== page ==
It’s something that no one can explain right now, but scientists have found that of the 48 harmless bacteria strains they’ve been raising on the International Space Station, one has not just adapted to its new microgravity environment some 400 km above Earth – it prefers it.
According to a new study, Bacillus safensis JPL-MERTA-8-2 – a strain that was first discovered on one of the Mars Exploration Rovers at the Kennedy Space Center in Florida before they launched in 2004 – grew an impressive 60 percent better in space than the control colonies on Earth, and it’s not yet clear why. The most obvious difference between the two environments is gravity, but as David Coil, a University of California, Davis microbiologist and lead researcher on the project, told Becky Ferreira at Motherboard, it’s highly unlikely that gravity makes any difference to individual microbes, seeing as they’re so incredibly minute.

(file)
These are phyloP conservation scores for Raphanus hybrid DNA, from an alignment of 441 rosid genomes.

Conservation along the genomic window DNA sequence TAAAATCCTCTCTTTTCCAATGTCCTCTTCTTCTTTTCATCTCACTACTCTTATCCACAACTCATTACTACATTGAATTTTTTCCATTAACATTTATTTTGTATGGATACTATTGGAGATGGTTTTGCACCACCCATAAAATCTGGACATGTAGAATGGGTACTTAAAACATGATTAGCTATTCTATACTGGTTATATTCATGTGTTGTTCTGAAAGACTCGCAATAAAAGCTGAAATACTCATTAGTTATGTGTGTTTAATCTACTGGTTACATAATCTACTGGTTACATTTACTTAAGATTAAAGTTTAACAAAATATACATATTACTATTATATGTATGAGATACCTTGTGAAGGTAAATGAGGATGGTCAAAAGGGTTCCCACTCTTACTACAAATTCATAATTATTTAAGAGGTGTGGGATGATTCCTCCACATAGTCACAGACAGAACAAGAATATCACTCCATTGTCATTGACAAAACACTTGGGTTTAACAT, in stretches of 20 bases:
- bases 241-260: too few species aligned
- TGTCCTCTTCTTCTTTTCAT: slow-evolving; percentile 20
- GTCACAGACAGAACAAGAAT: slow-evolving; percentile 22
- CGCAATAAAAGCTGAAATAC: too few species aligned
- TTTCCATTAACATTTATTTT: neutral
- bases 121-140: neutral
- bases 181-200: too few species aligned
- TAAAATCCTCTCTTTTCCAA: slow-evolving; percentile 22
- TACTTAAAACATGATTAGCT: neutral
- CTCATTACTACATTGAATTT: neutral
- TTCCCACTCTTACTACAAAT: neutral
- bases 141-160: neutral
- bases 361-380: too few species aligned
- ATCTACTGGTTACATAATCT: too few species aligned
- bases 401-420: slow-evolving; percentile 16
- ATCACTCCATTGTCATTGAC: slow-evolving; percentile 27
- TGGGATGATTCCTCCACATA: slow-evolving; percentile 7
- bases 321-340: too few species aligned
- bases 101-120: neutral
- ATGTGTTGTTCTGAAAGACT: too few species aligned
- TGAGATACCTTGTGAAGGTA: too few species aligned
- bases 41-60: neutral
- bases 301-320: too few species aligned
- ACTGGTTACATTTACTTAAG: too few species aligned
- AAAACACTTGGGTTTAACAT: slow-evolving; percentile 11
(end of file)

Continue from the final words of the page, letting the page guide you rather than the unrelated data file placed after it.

“Bugs are pretty small, so gravity is not a major determining factor on their day-to-day metabolism and physiology,” he said. But perhaps something that doesn’t affect an individual in any discernible way can have a significant effect on the larger community. Source: This common bacterium grows 60% better in space than on Earth